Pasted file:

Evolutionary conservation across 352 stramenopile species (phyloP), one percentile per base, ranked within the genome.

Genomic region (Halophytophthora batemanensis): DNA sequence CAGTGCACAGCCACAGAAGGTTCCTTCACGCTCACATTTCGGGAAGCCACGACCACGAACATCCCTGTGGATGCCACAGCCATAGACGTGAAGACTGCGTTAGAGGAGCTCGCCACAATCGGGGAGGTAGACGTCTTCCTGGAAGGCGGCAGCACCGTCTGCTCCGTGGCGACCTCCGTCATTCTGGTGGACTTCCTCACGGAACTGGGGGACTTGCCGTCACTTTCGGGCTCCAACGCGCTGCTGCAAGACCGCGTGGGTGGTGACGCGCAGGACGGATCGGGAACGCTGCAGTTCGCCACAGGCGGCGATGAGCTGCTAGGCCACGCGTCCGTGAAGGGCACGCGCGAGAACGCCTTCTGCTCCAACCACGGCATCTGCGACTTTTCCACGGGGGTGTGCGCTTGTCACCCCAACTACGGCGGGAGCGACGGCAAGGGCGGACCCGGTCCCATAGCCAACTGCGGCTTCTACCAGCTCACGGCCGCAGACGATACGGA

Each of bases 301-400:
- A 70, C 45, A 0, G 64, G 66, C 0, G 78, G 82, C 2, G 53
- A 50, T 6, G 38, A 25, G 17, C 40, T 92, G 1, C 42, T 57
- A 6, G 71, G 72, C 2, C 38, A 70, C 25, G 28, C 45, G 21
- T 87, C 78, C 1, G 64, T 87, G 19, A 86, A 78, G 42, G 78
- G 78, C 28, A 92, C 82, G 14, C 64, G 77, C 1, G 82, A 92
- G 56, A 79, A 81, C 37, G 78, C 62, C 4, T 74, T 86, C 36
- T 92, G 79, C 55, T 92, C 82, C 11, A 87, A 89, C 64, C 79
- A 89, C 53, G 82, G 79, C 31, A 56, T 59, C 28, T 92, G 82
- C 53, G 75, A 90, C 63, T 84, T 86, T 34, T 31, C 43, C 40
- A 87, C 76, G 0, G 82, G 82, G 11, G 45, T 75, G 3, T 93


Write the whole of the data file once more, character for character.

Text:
Evolutionary conservation across 352 stramenopile species (phyloP), one percentile per base, ranked within the genome.

Genomic region (Halophytophthora batemanensis): DNA sequence CAGTGCACAGCCACAGAAGGTTCCTTCACGCTCACATTTCGGGAAGCCACGACCACGAACATCCCTGTGGATGCCACAGCCATAGACGTGAAGACTGCGTTAGAGGAGCTCGCCACAATCGGGGAGGTAGACGTCTTCCTGGAAGGCGGCAGCACCGTCTGCTCCGTGGCGACCTCCGTCATTCTGGTGGACTTCCTCACGGAACTGGGGGACTTGCCGTCACTTTCGGGCTCCAACGCGCTGCTGCAAGACCGCGTGGGTGGTGACGCGCAGGACGGATCGGGAACGCTGCAGTTCGCCACAGGCGGCGATGAGCTGCTAGGCCACGCGTCCGTGAAGGGCACGCGCGAGAACGCCTTCTGCTCCAACCACGGCATCTGCGACTTTTCCACGGGGGTGTGCGCTTGTCACCCCAACTACGGCGGGAGCGACGGCAAGGGCGGACCCGGTCCCATAGCCAACTGCGGCTTCTACCAGCTCACGGCCGCAGACGATACGGA

Each of bases 301-400:
- A 70, C 45, A 0, G 64, G 66, C 0, G 78, G 82, C 2, G 53
- A 50, T 6, G 38, A 25, G 17, C 40, T 92, G 1, C 42, T 57
- A 6, G 71, G 72, C 2, C 38, A 70, C 25, G 28, C 45, G 21
- T 87, C 78, C 1, G 64, T 87, G 19, A 86, A 78, G 42, G 78
- G 78, C 28, A 92, C 82, G 14, C 64, G 77, C 1, G 82, A 92
- G 56, A 79, A 81, C 37, G 78, C 62, C 4, T 74, T 86, C 36
- T 92, G 79, C 55, T 92, C 82, C 11, A 87, A 89, C 64, C 79
- A 89, C 53, G 82, G 79, C 31, A 56, T 59, C 28, T 92, G 82
- C 53, G 75, A 90, C 63, T 84, T 86, T 34, T 31, C 43, C 40
- A 87, C 76, G 0, G 82, G 82, G 11, G 45, T 75, G 3, T 93